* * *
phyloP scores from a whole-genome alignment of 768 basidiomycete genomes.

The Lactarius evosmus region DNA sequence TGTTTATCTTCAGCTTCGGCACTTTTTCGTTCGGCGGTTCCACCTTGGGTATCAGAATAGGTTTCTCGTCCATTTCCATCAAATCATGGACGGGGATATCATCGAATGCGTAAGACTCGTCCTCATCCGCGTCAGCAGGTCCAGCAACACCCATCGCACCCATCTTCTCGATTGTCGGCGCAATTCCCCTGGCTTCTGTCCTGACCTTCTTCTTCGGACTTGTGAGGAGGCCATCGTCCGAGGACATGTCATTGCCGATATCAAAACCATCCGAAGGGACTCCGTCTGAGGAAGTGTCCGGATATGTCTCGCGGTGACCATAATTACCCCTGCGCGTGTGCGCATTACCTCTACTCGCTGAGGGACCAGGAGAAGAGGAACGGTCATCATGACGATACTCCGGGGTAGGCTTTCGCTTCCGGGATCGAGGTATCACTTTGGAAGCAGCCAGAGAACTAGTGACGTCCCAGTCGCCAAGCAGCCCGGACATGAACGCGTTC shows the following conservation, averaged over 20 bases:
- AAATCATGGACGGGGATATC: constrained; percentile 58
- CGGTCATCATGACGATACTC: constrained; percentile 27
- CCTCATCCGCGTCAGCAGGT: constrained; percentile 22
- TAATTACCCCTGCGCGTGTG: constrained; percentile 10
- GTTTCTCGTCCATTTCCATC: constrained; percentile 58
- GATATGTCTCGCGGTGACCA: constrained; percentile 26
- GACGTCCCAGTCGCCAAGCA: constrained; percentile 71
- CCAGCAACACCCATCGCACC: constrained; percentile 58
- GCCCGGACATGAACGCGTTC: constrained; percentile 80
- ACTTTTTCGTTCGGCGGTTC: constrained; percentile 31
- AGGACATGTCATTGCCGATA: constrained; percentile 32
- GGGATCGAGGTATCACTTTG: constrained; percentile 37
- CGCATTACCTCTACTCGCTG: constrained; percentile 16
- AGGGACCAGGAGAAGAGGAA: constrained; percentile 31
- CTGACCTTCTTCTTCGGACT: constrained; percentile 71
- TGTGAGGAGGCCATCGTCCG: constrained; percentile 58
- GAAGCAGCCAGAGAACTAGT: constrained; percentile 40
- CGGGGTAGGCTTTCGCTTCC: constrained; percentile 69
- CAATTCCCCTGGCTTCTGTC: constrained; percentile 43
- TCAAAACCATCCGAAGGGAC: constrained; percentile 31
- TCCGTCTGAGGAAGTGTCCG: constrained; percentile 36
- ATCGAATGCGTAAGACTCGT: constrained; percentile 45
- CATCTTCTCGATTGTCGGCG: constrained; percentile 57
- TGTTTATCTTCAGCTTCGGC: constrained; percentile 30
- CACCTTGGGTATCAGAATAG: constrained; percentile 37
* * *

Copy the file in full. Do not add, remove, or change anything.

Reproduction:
phyloP scores from a whole-genome alignment of 768 basidiomycete genomes.

The Lactarius evosmus region DNA sequence TGTTTATCTTCAGCTTCGGCACTTTTTCGTTCGGCGGTTCCACCTTGGGTATCAGAATAGGTTTCTCGTCCATTTCCATCAAATCATGGACGGGGATATCATCGAATGCGTAAGACTCGTCCTCATCCGCGTCAGCAGGTCCAGCAACACCCATCGCACCCATCTTCTCGATTGTCGGCGCAATTCCCCTGGCTTCTGTCCTGACCTTCTTCTTCGGACTTGTGAGGAGGCCATCGTCCGAGGACATGTCATTGCCGATATCAAAACCATCCGAAGGGACTCCGTCTGAGGAAGTGTCCGGATATGTCTCGCGGTGACCATAATTACCCCTGCGCGTGTGCGCATTACCTCTACTCGCTGAGGGACCAGGAGAAGAGGAACGGTCATCATGACGATACTCCGGGGTAGGCTTTCGCTTCCGGGATCGAGGTATCACTTTGGAAGCAGCCAGAGAACTAGTGACGTCCCAGTCGCCAAGCAGCCCGGACATGAACGCGTTC shows the following conservation, averaged over 20 bases:
- AAATCATGGACGGGGATATC: constrained; percentile 58
- CGGTCATCATGACGATACTC: constrained; percentile 27
- CCTCATCCGCGTCAGCAGGT: constrained; percentile 22
- TAATTACCCCTGCGCGTGTG: constrained; percentile 10
- GTTTCTCGTCCATTTCCATC: constrained; percentile 58
- GATATGTCTCGCGGTGACCA: constrained; percentile 26
- GACGTCCCAGTCGCCAAGCA: constrained; percentile 71
- CCAGCAACACCCATCGCACC: constrained; percentile 58
- GCCCGGACATGAACGCGTTC: constrained; percentile 80
- ACTTTTTCGTTCGGCGGTTC: constrained; percentile 31
- AGGACATGTCATTGCCGATA: constrained; percentile 32
- GGGATCGAGGTATCACTTTG: constrained; percentile 37
- CGCATTACCTCTACTCGCTG: constrained; percentile 16
- AGGGACCAGGAGAAGAGGAA: constrained; percentile 31
- CTGACCTTCTTCTTCGGACT: constrained; percentile 71
- TGTGAGGAGGCCATCGTCCG: constrained; percentile 58
- GAAGCAGCCAGAGAACTAGT: constrained; percentile 40
- CGGGGTAGGCTTTCGCTTCC: constrained; percentile 69
- CAATTCCCCTGGCTTCTGTC: constrained; percentile 43
- TCAAAACCATCCGAAGGGAC: constrained; percentile 31
- TCCGTCTGAGGAAGTGTCCG: constrained; percentile 36
- ATCGAATGCGTAAGACTCGT: constrained; percentile 45
- CATCTTCTCGATTGTCGGCG: constrained; percentile 57
- TGTTTATCTTCAGCTTCGGC: constrained; percentile 30
- CACCTTGGGTATCAGAATAG: constrained; percentile 37